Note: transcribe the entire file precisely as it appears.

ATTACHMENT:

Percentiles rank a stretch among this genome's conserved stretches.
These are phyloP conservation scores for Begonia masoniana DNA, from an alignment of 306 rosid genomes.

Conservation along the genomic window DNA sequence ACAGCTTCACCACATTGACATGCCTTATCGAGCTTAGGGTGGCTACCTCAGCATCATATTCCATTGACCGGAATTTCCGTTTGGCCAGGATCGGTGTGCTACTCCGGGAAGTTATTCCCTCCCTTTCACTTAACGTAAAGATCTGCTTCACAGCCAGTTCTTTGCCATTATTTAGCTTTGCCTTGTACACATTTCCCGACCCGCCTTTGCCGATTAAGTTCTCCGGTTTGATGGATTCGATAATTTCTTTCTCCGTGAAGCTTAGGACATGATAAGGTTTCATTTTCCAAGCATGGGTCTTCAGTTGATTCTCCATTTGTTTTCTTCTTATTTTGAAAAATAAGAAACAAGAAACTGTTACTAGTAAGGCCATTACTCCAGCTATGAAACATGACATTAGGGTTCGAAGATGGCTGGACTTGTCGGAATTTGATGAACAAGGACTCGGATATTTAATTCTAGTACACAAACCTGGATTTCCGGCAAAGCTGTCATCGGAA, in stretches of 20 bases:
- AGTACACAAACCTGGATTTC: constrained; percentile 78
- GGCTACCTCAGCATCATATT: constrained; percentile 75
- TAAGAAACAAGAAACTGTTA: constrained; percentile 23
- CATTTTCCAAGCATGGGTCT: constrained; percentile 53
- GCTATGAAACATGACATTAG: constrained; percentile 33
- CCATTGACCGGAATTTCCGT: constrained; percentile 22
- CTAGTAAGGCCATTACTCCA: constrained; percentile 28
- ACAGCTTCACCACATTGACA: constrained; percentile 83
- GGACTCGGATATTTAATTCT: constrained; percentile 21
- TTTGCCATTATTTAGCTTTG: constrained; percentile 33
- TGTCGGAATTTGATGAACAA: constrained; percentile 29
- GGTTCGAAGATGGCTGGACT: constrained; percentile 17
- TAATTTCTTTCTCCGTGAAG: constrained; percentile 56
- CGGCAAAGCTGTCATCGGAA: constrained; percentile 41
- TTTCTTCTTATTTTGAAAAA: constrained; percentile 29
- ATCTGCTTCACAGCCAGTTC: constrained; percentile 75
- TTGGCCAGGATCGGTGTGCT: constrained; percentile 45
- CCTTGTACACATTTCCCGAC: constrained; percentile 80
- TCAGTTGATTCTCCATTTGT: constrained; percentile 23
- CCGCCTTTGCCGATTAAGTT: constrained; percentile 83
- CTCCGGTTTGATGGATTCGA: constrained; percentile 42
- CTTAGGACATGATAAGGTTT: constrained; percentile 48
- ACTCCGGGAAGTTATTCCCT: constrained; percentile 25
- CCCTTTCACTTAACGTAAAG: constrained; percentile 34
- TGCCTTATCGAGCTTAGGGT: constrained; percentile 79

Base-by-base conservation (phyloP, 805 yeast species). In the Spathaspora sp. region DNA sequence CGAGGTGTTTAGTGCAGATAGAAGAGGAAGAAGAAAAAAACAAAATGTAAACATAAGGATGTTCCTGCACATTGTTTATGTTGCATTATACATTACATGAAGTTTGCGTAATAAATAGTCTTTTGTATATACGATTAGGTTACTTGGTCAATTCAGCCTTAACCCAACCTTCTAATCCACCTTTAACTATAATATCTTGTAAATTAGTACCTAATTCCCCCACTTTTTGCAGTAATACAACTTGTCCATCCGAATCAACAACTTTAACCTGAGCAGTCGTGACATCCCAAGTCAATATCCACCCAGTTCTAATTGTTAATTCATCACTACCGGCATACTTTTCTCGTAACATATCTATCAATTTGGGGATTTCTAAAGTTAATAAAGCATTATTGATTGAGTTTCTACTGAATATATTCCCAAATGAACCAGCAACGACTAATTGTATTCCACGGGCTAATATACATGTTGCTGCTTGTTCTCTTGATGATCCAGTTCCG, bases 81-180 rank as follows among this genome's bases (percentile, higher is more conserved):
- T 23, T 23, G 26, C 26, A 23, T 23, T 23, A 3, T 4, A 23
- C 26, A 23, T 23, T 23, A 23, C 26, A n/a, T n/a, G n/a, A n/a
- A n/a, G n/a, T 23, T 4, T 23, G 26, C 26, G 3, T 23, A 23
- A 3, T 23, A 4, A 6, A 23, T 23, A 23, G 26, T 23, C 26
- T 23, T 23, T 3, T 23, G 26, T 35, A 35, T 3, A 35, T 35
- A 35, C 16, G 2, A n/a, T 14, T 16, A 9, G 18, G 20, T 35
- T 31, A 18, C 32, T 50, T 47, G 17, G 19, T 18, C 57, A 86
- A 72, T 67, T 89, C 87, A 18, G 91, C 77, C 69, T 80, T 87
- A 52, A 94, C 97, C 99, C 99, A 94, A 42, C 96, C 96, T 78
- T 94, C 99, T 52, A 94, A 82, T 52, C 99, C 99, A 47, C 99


Percentiles rank a stretch among this genome's conserved stretches.
These are phyloP conservation scores for Begonia masoniana DNA, from an alignment of 306 rosid genomes.

Conservation along the genomic window DNA sequence ACAGCTTCACCACATTGACATGCCTTATCGAGCTTAGGGTGGCTACCTCAGCATCATATTCCATTGACCGGAATTTCCGTTTGGCCAGGATCGGTGTGCTACTCCGGGAAGTTATTCCCTCCCTTTCACTTAACGTAAAGATCTGCTTCACAGCCAGTTCTTTGCCATTATTTAGCTTTGCCTTGTACACATTTCCCGACCCGCCTTTGCCGATTAAGTTCTCCGGTTTGATGGATTCGATAATTTCTTTCTCCGTGAAGCTTAGGACATGATAAGGTTTCATTTTCCAAGCATGGGTCTTCAGTTGATTCTCCATTTGTTTTCTTCTTATTTTGAAAAATAAGAAACAAGAAACTGTTACTAGTAAGGCCATTACTCCAGCTATGAAACATGACATTAGGGTTCGAAGATGGCTGGACTTGTCGGAATTTGATGAACAAGGACTCGGATATTTAATTCTAGTACACAAACCTGGATTTCCGGCAAAGCTGTCATCGGAA, in stretches of 20 bases:
- AGTACACAAACCTGGATTTC: constrained; percentile 78
- GGCTACCTCAGCATCATATT: constrained; percentile 75
- TAAGAAACAAGAAACTGTTA: constrained; percentile 23
- CATTTTCCAAGCATGGGTCT: constrained; percentile 53
- GCTATGAAACATGACATTAG: constrained; percentile 33
- CCATTGACCGGAATTTCCGT: constrained; percentile 22
- CTAGTAAGGCCATTACTCCA: constrained; percentile 28
- ACAGCTTCACCACATTGACA: constrained; percentile 83
- GGACTCGGATATTTAATTCT: constrained; percentile 21
- TTTGCCATTATTTAGCTTTG: constrained; percentile 33
- TGTCGGAATTTGATGAACAA: constrained; percentile 29
- GGTTCGAAGATGGCTGGACT: constrained; percentile 17
- TAATTTCTTTCTCCGTGAAG: constrained; percentile 56
- CGGCAAAGCTGTCATCGGAA: constrained; percentile 41
- TTTCTTCTTATTTTGAAAAA: constrained; percentile 29
- ATCTGCTTCACAGCCAGTTC: constrained; percentile 75
- TTGGCCAGGATCGGTGTGCT: constrained; percentile 45
- CCTTGTACACATTTCCCGAC: constrained; percentile 80
- TCAGTTGATTCTCCATTTGT: constrained; percentile 23
- CCGCCTTTGCCGATTAAGTT: constrained; percentile 83
- CTCCGGTTTGATGGATTCGA: constrained; percentile 42
- CTTAGGACATGATAAGGTTT: constrained; percentile 48
- ACTCCGGGAAGTTATTCCCT: constrained; percentile 25
- CCCTTTCACTTAACGTAAAG: constrained; percentile 34
- TGCCTTATCGAGCTTAGGGT: constrained; percentile 79

Base-by-base conservation (phyloP, 805 yeast species). In the Spathaspora sp. region DNA sequence CGAGGTGTTTAGTGCAGATAGAAGAGGAAGAAGAAAAAAACAAAATGTAAACATAAGGATGTTCCTGCACATTGTTTATGTTGCATTATACATTACATGAAGTTTGCGTAATAAATAGTCTTTTGTATATACGATTAGGTTACTTGGTCAATTCAGCCTTAACCCAACCTTCTAATCCACCTTTAACTATAATATCTTGTAAATTAGTACCTAATTCCCCCACTTTTTGCAGTAATACAACTTGTCCATCCGAATCAACAACTTTAACCTGAGCAGTCGTGACATCCCAAGTCAATATCCACCCAGTTCTAATTGTTAATTCATCACTACCGGCATACTTTTCTCGTAACATATCTATCAATTTGGGGATTTCTAAAGTTAATAAAGCATTATTGATTGAGTTTCTACTGAATATATTCCCAAATGAACCAGCAACGACTAATTGTATTCCACGGGCTAATATACATGTTGCTGCTTGTTCTCTTGATGATCCAGTTCCG, bases 81-180 rank as follows among this genome's bases (percentile, higher is more conserved):
- T 23, T 23, G 26, C 26, A 23, T 23, T 23, A 3, T 4, A 23
- C 26, A 23, T 23, T 23, A 23, C 26, A n/a, T n/a, G n/a, A n/a
- A n/a, G n/a, T 23, T 4, T 23, G 26, C 26, G 3, T 23, A 23
- A 3, T 23, A 4, A 6, A 23, T 23, A 23, G 26, T 23, C 26
- T 23, T 23, T 3, T 23, G 26, T 35, A 35, T 3, A 35, T 35
- A 35, C 16, G 2, A n/a, T 14, T 16, A 9, G 18, G 20, T 35
- T 31, A 18, C 32, T 50, T 47, G 17, G 19, T 18, C 57, A 86
- A 72, T 67, T 89, C 87, A 18, G 91, C 77, C 69, T 80, T 87
- A 52, A 94, C 97, C 99, C 99, A 94, A 42, C 96, C 96, T 78
- T 94, C 99, T 52, A 94, A 82, T 52, C 99, C 99, A 47, C 99